Nine Mile Run Restoration


Nine Mile Run Restoration
Originally uploaded by 730N

Samantha says my work is all about relationships. I tend to agree.

Hawthorne (Hawthorne on Painting) speaks of painting as spots of color.

“The beauty of a picture results from the way spots of color are brought together.”

This describes the mechanics of my painting. I simply put spots of color next to other spots, while pulling out the lights and pushing the darks. The relationships between those spots fool the eye into some representational image. Click on the image to see the larger versions… Below the image you will see a comment from a local photographer who has his own relationship with this space. He says “Hey now that looks familiar!”

The relationships between the spots and the actual scene represent my role as observer. I interpret this scene on a day where the stream flows through a completed restoration area of Nine Mile Run. There is mist in the air, the trees are dormant waiting for springtime.

Forgive the brainstorming – the writing will jump around as things pop up.

Relationships relevant to this painting:

Painting – There is a notion of voice behind the relationship of a painting and a painted subject. For much of the history of painting, it has been a visual voice of power. Rich people got portraits painted, in effect, to crystallize a public mythology about themselves. The church commissioned work much to the same ends. I chose to paint the restoration because it is damn exciting and deserves to have it story told in this format.

(Something to consider: what is the difference between photographing the site and painting it? There are tremendous amounts of beautiful photographs depicting the Nine Mile Run restoration. Photography usurped painting as a mode of crystallizing mythologies about power. What is the value of painting in this conversation? The best I can come up with at this time is the ability to convey a different temporal dimension than photography)

The method of paint application is loose and misty. It attempts to convey a very waterlogged scene. In a way, the largest relationship is about water and it’s relationship to this space. Pittsburgh and it’s relationship to water had unintended consequences. There is a rhythm to the application that strives to mimic the flow of water through that valley. Compositionally, this is one of the first times I used the high horizon line as a way of highlighting the actual terrain. The distortion that comes from that places the viewers feet almost directly below the bottom of the painting…. placing you in the scene. The dominant movement of the composition is the same line that the water follows.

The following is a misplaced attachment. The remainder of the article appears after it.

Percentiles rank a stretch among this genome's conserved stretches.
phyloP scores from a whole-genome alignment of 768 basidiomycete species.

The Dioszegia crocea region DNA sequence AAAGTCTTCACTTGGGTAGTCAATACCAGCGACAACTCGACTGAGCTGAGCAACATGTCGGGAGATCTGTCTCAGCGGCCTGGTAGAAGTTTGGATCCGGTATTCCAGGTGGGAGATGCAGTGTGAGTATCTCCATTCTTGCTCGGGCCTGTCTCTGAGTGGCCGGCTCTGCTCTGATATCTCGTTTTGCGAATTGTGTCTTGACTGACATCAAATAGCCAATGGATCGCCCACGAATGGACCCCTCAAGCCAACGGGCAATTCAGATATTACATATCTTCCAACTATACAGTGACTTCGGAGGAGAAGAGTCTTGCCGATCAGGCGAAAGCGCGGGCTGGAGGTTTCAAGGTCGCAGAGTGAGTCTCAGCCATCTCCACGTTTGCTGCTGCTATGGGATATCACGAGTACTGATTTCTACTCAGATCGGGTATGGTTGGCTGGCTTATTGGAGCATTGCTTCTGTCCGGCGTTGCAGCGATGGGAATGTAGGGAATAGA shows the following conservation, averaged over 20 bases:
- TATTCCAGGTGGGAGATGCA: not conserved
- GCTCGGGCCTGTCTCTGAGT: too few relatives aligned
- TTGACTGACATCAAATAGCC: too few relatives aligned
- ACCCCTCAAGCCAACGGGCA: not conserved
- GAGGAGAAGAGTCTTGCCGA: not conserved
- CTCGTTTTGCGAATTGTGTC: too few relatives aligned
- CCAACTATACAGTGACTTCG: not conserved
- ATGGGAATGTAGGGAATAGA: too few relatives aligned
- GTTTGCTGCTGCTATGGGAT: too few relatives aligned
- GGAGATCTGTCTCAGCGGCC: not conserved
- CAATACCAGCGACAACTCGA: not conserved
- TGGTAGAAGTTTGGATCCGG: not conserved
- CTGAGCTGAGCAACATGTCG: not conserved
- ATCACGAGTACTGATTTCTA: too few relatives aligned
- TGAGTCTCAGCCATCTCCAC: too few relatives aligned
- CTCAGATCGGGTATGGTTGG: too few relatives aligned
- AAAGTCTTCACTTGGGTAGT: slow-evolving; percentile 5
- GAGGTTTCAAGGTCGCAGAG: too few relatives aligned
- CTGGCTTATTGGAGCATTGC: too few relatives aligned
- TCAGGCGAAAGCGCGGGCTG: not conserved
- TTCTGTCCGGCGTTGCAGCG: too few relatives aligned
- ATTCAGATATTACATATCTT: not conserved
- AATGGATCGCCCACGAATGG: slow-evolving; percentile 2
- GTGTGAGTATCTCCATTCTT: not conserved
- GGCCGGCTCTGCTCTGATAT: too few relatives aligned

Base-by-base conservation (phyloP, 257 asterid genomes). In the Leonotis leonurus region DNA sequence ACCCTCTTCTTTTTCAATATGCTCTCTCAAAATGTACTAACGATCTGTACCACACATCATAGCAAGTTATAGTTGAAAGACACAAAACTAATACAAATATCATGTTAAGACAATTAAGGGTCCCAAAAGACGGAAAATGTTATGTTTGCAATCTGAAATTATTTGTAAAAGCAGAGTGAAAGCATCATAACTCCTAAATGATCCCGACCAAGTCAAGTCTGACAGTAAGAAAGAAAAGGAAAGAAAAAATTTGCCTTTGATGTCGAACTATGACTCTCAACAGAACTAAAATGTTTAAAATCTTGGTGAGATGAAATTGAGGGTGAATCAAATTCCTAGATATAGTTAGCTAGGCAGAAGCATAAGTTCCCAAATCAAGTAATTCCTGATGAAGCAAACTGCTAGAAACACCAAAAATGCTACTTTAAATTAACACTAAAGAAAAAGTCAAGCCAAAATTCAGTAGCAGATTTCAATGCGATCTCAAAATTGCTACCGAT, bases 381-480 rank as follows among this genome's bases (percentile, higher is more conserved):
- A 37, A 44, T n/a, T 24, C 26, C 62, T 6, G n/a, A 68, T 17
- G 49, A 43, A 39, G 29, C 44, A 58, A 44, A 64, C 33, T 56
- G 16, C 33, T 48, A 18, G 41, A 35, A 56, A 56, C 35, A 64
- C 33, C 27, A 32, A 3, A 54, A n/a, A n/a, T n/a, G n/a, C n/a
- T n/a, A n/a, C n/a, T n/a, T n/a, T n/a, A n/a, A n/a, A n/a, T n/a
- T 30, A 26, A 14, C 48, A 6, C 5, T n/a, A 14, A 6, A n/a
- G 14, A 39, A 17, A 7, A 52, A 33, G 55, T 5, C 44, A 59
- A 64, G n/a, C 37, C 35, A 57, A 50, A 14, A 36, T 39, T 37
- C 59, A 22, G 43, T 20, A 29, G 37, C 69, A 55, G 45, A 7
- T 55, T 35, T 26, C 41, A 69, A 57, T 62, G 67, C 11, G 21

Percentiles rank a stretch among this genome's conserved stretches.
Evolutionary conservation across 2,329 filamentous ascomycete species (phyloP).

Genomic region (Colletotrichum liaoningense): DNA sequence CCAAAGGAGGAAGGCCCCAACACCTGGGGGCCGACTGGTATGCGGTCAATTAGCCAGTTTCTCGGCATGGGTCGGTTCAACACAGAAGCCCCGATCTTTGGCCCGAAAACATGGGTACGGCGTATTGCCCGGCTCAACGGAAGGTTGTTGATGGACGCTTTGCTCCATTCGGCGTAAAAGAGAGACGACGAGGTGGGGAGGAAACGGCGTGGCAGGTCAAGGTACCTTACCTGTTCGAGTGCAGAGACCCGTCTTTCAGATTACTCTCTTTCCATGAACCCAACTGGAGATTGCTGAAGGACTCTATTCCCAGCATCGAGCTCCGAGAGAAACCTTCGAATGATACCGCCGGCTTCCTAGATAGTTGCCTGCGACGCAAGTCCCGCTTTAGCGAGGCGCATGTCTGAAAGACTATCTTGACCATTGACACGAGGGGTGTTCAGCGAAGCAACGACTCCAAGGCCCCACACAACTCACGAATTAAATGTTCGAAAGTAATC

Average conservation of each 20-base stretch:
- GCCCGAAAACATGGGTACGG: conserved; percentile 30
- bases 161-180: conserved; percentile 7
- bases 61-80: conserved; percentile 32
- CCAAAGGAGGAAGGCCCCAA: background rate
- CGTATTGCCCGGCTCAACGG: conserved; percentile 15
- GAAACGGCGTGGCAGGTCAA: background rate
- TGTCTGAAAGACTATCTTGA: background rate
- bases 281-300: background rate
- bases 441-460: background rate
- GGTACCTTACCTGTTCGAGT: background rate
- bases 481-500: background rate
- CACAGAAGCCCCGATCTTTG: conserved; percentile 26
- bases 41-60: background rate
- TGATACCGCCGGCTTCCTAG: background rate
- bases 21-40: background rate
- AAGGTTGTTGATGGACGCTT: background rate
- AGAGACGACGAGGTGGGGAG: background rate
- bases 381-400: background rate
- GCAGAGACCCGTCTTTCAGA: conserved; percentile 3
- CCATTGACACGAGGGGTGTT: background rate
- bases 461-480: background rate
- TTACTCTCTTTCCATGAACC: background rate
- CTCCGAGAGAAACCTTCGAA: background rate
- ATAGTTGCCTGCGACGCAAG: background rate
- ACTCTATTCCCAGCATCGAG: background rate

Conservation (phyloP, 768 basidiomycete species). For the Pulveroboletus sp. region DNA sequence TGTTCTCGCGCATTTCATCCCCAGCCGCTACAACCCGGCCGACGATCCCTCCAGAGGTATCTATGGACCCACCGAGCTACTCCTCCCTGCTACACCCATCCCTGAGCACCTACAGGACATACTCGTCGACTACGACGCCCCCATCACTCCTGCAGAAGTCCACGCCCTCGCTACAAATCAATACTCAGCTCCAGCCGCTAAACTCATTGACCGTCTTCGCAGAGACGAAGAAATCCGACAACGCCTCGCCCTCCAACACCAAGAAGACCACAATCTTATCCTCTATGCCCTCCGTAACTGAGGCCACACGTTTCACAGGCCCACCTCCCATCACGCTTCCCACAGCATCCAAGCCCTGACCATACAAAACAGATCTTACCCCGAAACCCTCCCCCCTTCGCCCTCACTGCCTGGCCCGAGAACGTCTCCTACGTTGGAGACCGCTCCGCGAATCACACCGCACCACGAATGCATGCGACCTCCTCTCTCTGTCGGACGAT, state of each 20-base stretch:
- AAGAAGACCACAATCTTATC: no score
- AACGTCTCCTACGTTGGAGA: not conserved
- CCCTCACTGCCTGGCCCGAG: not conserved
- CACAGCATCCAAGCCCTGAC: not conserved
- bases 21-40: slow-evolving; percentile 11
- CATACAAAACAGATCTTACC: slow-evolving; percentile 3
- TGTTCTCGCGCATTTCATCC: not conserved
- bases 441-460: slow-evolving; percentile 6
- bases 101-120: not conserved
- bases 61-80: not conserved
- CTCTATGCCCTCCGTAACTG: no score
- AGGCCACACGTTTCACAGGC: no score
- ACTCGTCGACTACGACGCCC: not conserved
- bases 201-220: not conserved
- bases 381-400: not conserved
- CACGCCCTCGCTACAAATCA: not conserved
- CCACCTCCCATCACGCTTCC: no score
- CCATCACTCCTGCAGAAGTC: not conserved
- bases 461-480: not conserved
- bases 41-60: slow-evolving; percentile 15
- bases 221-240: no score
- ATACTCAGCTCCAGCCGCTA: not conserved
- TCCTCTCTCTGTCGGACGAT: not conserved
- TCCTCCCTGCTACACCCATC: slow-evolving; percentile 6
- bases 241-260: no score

The color and tone are silvery. Again, this speaks to the role of water in the over all landscape. On an overcast and wet day, the light echos off the water in a shimmery fashion.

The focal point of the painting is in the upper right corner, all lines lead there. A stream flows into the distance – a look toward the future.

I don’t make any assertions that painting is about a chase for “truth.”
To me, it is a highly symbolic practice that creates icons of ideas.

I do chase traditional notions of aesthetics and beauty (and perhaps the sublime).

I have yet to place people in landscapes I paint. My portraits have environments, but not landscapes.

Place –
The place is a section of the restored urban stream Nine Mile Run in Pittsburgh’s Frick Park. Once notoriously foul, primarily because of an ill formed relationship with the people of the city, it is now going through a multi-million dollar restoration that is strives to heal that relationship. What was once unsightly is now becoming quite a sight/ site. The restoration is freshly done, right on the cusp of a new era of it’s public space relationship.

Nature –

Over time, the landscape will grow into it’s new form, becoming an asset to people, plants and animals. The banks of the stream are now currently lush with native plants and a texture of ecological health. A restored ecology, sparked by humans looking, caring, then acting, brings up interesting notions of participatory ecology. The legacy of the industrial mindset has been one of privilege. Our relationships to nature are ultimately formed locally. If we can understand the imprint of our actions, we ultimately will rejoin our nature/culture relationships into sensuous participation instead of analytical separation. I don’t paint analytically. I would be too cold and philosophically incorrect.

People – more and more people are building a relationship with this site on a day to day basis. It is a major city park. As the site grows, the ecological health condition normalizes. And this is good! People will come to forget that Nine Mile Run was once unpleasant. They can interact with the landscape by walking through it, taking in the texture of health. The painting was given as a gift to a friend who says “I walk my dog there regularly!”

The painting is small, and serves as a quiet meditation on that space.

I am now wondering how much of this blog is about the space itself and how much is about the painting. The painting is commemorative, a celebration of all that is behind it. Again, can they be separated? I would venture to say no. If much of my work is about the relationships–the space and sum between two seperate things– speaking about only 1 aspect would be incomplete.

Choice of subject seems more and more important. How these sites/ people relate to me is the personal expression. The larger context of each is where the potential for growth lies.

By Noel Hefele

Noel Hefele is an artist living in the Bronx

2 comments

  1. I have been reading your blog last couple of weeks and enjoy every bit. Thanks.

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